COLORADO SPRINGS — For Jody Illet, she found out about El Paso County’s Fireworks ban after she got home from Denver, after driving to pick up her summer shipment of the fireworks she was planning to sell in her store.

“It was a big letdown, and yes, I was angry,” Ilett, the owner of Affordable Flags and Fireworks in southern Colorado Springs, said. “I was hoping for a little release after COVID.”

Ilett opened her store 32 years ago selling, as the name would suggest, flags and fireworks. Both were a hit, particularly in the summertime. The fireworks, especially, provide a large profit margin that helps her bottom line, boosting the year’s sales during what is typically one month of sales.

“There’s no drought in this part of the state anymore; there’s no fire ban, just a ban on fireworks,” Illet said.

In the El Paso County Sheriff’s Office (EPSO) released on June 1 announcing the ban, Sheriff Bill Elder cited drought conditions (that were present at that time) and long-range weather forecasts predicting a dryer than normal summer (with which the National Weather Service agrees).

Illet remembers the Fourth of July last summer as her neighborhood “sounded like a war zone.”

The area was in State One Fire Restrictions at the time, which includes a ban on fireworks. She said she talked to an EPSO deputy who said they responded to several small fires that night.

The broad nature of the ban is frustrating, lopping together fountains that stay on the ground with mortars that launch explosives into the air.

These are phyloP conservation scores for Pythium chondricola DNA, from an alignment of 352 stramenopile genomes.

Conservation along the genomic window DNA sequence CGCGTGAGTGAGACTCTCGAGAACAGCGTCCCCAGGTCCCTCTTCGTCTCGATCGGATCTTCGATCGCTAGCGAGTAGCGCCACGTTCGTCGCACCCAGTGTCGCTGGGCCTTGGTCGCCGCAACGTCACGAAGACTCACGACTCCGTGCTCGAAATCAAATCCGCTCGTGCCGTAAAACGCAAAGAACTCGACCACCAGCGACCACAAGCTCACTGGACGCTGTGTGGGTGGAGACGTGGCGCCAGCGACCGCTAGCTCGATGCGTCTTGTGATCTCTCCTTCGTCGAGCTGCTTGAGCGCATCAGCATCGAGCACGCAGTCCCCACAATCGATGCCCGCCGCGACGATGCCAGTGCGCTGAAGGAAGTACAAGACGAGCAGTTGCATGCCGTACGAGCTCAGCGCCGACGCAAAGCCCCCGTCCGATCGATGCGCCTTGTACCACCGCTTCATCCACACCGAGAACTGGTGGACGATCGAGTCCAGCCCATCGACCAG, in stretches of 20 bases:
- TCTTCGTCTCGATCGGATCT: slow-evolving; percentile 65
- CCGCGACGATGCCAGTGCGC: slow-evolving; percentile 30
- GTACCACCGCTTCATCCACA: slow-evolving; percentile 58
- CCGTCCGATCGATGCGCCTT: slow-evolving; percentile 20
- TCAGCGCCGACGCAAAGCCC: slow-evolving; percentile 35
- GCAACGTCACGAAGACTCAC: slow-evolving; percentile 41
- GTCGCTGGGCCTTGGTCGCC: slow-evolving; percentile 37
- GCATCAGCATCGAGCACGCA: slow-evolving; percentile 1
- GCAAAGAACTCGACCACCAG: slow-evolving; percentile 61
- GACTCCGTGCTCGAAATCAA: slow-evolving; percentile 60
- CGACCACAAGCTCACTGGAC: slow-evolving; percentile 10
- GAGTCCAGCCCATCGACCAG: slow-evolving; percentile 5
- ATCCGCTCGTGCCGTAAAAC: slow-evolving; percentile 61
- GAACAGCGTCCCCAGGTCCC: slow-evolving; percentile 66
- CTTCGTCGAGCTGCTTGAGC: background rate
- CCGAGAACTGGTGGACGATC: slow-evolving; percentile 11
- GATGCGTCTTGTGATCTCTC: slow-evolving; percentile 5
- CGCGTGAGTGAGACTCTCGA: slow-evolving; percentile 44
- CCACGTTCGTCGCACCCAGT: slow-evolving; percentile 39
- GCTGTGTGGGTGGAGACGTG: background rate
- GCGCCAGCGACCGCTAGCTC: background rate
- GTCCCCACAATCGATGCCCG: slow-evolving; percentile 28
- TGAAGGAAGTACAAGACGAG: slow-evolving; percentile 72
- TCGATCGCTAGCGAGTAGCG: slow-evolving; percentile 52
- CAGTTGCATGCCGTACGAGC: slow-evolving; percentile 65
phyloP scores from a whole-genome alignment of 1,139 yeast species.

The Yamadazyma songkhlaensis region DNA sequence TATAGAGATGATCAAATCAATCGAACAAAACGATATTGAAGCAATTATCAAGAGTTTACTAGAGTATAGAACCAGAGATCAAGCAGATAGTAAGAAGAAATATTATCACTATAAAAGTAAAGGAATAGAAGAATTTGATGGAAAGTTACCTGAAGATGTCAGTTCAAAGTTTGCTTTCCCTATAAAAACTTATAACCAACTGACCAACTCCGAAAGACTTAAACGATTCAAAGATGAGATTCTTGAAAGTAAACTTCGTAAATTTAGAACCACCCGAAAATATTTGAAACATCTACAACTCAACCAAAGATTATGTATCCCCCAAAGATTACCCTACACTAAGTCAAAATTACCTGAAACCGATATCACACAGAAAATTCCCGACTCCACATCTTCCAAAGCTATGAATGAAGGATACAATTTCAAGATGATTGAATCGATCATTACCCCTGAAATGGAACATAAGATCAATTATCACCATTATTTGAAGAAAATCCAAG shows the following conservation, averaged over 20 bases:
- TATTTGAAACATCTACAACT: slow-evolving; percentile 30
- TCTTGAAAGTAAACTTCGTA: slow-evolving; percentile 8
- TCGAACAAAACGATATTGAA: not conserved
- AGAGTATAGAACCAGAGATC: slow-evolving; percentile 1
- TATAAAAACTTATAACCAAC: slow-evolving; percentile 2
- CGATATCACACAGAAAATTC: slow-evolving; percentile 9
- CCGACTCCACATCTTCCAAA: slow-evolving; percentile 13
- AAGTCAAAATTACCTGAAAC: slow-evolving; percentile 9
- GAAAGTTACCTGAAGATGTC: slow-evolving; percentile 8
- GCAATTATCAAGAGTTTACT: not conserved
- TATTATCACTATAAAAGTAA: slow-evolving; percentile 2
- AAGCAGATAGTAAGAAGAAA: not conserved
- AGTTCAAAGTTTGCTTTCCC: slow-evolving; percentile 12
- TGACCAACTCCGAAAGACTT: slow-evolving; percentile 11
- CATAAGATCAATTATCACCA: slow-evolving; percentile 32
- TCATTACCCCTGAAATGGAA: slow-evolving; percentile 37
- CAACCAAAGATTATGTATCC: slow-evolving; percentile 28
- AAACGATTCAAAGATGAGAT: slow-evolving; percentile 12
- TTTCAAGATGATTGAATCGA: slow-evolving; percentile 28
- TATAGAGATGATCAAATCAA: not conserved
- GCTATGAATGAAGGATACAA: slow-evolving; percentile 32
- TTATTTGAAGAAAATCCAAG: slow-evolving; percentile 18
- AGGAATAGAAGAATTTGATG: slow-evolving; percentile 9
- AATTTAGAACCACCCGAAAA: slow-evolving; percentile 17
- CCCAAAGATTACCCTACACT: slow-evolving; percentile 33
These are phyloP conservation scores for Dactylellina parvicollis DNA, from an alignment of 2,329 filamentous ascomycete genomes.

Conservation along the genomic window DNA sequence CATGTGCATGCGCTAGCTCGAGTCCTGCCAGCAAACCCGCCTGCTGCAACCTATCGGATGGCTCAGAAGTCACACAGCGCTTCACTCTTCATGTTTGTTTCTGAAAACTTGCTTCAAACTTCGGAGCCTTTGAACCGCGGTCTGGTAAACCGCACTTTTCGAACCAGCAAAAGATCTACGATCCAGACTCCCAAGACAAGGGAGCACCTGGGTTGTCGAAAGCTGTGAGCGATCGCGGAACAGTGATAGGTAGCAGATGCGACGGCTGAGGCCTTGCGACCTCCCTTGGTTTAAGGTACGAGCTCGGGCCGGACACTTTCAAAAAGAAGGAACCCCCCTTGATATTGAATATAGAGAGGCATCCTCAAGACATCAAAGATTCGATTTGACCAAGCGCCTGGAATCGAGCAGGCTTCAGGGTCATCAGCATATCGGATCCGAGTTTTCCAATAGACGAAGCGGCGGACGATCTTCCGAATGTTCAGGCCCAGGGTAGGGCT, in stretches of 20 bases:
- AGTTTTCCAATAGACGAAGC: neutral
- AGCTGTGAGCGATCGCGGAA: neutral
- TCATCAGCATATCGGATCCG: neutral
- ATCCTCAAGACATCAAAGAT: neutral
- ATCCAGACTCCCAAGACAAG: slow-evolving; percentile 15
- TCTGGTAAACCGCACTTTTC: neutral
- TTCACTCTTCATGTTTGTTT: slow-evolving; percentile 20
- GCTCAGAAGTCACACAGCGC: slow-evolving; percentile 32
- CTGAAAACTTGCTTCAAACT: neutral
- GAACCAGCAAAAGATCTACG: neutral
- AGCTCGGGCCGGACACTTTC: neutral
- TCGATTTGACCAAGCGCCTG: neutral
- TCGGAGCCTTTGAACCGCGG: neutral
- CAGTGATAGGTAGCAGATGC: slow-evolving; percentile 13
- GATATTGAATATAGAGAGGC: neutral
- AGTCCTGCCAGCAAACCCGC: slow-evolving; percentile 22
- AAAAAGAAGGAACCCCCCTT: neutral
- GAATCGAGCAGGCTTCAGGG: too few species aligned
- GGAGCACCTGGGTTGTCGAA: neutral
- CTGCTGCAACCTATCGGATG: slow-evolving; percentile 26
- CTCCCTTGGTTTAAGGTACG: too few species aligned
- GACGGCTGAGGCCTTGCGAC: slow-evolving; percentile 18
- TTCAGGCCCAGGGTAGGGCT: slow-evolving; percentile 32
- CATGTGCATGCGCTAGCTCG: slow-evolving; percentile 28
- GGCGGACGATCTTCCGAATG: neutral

“The ground fireworks that most people use, the fountains, the spinners, if they’re used responsibly, they’re not going to cause a fire,” she said.

Illet recognizes the important caveat of that statement, and the predicament local authorities face.

“If you don’t trust somebody to do something, you just make it harder to get the product,” she expressed.

There are processes for illegal fireworks to be sold in Colorado, including signing a sworn statement that the products won’t be used in the state.

With the problem of illegal fireworks being shot off in Colorado Springs unlikely to be ever solved, she knows people have workarounds that, ultimately, put her business at a disadvantage.

“As long as people are willing to break the law and buy the aerial fireworks from out of state and light them, even during a fire ban, I guess we’re just going to have to deal with the fact that the Sheriff can put a fireworks ban on and stop everybody [from selling],” Ilett said.